Our system, our society, relies on those people, those people who have lost and whose hearts have been broken, to follow The Rules.  To follow the decision of the Court.  To allow time (and therapy of many forms) to begin to heal their wounds.

Why has the media chosen to engage the public in support of a family who are refusing to play by The Rules?  Do The Rules not apply to them?  If not, why not?  Is it because the girls (who we saw on the front page of a capital city newspaper) are pretty.  Is it because they are girls?  Is it because their father isn’t Australian?  Who knows.

If they do not have to follow The Rules, then why should anyone else?  And yet, changes to law and to our society and to the behaviours we tolerate only happen when people stand at the edge and say “I won’t follow That Rule” any more.  It always looks like it made sense when we look backwards.  But how that does look at the time?  Does it look like this?  How do we work out which Rules can be broken, and when they can be broken, and which ones must be followed, no matter what we feel about them.

I don’t have answers.  Just more questions.  Maybe you can help me.

K xxx

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About Kathryn Hodges

Hi! I'm Kathryn. I have many hats in this life. I am a daughter, a sister, a wife, a mother (of 4!), a friend, a keen try-er of yoga, a lawyer, a business owner, an avid reader and a lover of this electronic world and it's connections. As the Principal of a wonderful law firm on the Sunshine Coast, Qld, Australia, I focus on seeing my clients as people going through change and I am committed to practising mindfully that I am dealing with people and their families. Precious stuff, hey! I hope you enjoy learning more about the things that impact on me, my life and my practice. Please leave me a comment, as I'm sure you have something you can show or teach me. We're all in this learning thing, called life, together xx Oh, and my professional obligations mean I have to remind you that my opinions are my own.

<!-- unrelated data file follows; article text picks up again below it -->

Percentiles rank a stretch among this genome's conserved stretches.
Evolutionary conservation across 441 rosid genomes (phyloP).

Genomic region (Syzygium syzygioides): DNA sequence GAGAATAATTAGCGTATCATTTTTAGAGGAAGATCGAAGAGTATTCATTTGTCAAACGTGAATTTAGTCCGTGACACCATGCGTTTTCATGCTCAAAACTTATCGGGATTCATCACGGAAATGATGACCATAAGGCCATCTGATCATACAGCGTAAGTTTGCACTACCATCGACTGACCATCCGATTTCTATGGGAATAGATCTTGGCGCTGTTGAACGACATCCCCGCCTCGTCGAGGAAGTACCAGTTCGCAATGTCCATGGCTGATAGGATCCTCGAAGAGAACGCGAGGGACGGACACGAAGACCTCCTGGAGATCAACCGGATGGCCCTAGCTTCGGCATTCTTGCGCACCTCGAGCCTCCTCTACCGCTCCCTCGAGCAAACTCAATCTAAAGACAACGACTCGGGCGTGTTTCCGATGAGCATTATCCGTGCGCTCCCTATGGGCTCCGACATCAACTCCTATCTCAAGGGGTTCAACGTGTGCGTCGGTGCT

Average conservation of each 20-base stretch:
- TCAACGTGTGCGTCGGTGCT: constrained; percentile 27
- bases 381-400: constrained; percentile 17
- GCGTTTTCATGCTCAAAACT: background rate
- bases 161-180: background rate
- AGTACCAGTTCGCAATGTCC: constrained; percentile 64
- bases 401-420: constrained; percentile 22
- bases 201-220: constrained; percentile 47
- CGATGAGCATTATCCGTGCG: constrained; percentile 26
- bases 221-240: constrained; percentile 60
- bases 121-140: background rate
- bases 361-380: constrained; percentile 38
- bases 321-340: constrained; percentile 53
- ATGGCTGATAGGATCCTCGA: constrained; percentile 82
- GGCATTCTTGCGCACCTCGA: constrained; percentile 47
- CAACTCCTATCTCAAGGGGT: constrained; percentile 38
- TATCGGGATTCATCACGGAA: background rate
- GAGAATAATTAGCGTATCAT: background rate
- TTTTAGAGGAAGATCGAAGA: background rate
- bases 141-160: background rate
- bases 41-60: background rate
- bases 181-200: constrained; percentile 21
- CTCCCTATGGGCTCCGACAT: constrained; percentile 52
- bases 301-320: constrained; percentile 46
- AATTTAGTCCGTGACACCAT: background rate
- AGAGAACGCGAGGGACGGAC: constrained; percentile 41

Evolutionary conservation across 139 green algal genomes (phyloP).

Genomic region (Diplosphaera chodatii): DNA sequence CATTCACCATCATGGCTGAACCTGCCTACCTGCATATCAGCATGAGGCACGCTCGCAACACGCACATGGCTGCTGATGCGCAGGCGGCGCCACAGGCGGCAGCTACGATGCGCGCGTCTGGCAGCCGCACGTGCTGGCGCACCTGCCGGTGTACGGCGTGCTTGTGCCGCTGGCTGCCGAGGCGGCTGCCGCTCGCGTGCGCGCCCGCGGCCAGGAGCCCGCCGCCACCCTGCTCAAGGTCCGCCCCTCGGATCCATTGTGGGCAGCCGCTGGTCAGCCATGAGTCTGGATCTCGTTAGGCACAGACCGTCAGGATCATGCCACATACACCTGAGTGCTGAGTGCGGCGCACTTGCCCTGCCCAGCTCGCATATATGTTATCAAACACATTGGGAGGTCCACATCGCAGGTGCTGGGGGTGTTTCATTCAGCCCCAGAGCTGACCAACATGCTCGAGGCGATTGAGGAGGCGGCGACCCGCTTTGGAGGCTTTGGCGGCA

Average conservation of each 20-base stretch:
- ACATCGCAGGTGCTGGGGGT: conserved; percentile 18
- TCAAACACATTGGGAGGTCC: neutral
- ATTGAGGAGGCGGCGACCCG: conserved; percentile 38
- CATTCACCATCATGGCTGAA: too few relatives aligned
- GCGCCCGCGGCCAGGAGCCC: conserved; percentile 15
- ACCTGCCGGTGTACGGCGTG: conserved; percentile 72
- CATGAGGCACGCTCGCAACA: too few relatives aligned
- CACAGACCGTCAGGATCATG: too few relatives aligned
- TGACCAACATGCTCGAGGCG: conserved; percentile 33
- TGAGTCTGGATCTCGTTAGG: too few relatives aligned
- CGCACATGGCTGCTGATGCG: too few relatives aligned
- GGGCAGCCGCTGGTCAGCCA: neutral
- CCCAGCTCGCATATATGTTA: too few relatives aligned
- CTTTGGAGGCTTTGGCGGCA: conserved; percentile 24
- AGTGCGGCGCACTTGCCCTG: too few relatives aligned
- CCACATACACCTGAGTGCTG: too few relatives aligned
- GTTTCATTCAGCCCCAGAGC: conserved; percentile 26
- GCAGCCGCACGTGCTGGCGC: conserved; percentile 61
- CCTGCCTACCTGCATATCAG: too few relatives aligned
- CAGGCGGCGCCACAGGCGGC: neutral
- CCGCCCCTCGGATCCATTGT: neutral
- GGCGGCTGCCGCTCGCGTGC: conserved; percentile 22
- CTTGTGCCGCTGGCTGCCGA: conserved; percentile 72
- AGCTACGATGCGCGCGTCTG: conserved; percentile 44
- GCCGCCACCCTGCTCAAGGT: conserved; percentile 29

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7 Responses to Only some have to play by The Rules. Apparently.

  1. shoesandyoga says: